Growing tensions between the incredible shrinking Iranian President Mahmoud Ahmadinejad and Supreme Leader Ayatollah Ali Khamenei appear to signal regime consolidation rather than fragmentation.
But the schism of greatest significance for democratization prospects would be between the regime and the Islamic Revolutionary Guard Corps (IRGC), notes a leading analyst.
“Ahmadinejad has served the regime’s purposes; his usefulness now appears at an end,” writes analyst Barbara Slavin:
As parliamentary elections approach next year, followed by a new presidential vote, Iran’s conservative establishment appears intent on preventing Ahmadinejad from designating a successor and planning a possible Putin-esque comeback in 2017. The best way to block that is to weaken him now.
“You know how this works,” said Mehdi Khalaji, an Iran expert at the Washington Institute for Near East Policy. “This is what happened to Khatami and to Rafsanjani and to Khamenei when he was president. Khamenei has no problem with any president as long as he is weak.”
The Green Movement was not a spontaneous uprising catalyzed by a stolen election, but rooted in at least four long-term trends, writes Mohsen Sazegara:
(1) the economic, cultural and social failure of a dictatorial political system; (2) profound changes in Iranian society, such as increased urbanization, increased literacy, the increased presence of women in social spheres (and their demands for equal rights), increased industrialization and increased access to modern communications; (3) growing social, generational, ethno-religious and class divisions; and (4) the emergence of a democratic mindset and a rights-oriented discourse among many segments of the population.
The combination of the Arab Spring and economic stagnation are delegitimizing the regime, he notes, allowing the Green movement to make headway “in bolstering solidarity across opposition groups, cultivating democratic unrest, and causing schisms within the regime.” But the opposition needs to cultivate dissent and division within the Pasdaran – the “bulwark of government stability:”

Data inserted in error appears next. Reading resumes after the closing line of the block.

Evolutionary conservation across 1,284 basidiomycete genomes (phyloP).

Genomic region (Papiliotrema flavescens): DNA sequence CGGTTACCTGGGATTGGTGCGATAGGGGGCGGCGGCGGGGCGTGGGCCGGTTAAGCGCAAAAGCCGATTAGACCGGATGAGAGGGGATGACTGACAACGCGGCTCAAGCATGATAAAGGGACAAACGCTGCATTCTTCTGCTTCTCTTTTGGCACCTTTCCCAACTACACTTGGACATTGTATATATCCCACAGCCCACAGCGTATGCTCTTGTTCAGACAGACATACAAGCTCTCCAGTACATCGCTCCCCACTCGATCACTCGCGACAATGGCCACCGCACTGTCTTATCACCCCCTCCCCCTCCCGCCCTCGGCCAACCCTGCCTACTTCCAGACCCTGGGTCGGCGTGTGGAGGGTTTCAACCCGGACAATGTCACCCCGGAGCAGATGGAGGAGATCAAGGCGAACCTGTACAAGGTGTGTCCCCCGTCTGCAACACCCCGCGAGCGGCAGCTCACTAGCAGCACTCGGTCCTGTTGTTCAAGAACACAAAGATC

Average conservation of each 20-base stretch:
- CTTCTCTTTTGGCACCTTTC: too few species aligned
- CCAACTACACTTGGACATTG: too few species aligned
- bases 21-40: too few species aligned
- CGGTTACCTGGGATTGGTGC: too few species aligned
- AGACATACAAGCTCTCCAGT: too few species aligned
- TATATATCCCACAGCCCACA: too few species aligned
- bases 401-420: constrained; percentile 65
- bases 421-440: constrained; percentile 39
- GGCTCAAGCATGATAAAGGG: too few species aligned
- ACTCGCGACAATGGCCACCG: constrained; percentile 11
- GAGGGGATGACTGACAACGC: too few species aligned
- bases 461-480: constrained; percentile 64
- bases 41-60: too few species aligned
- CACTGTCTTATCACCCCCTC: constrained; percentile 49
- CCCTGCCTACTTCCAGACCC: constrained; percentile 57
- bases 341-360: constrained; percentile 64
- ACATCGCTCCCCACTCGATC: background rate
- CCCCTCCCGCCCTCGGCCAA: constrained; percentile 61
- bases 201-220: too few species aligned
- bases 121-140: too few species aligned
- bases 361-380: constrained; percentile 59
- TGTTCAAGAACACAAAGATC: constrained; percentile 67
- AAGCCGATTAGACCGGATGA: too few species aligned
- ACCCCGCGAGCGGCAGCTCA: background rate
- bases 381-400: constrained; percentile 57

In the months and years ahead, the toughest, but most critical, challenge for the Green Movement will be splitting senior IRGC officials from the regime. Even if the Greens can broaden their coalition and establish more robust neighborhood networks, they will not achieve their ultimate aims until they disable the machinery of repression.
But Iranian democrats also face an ideological challenge, claims analyst Nader Hashemi. Unlike the secular regimes in Tunisia and Egypt, the Islamic Republic’s legitimacy rests on the ideological basis of “Islamic authenticity” and “anti-imperialism” which secure support from a loyal core constituency.
“In a religious society such as Iran, the regime manipulates popular sentiment, especially among the poor and the pious, through massive state propaganda,” he writes. “Thus, the use and manipulation of religion to preserve political power is a key weapon in the arsenal of the Iranian regime that it wields to retain power.”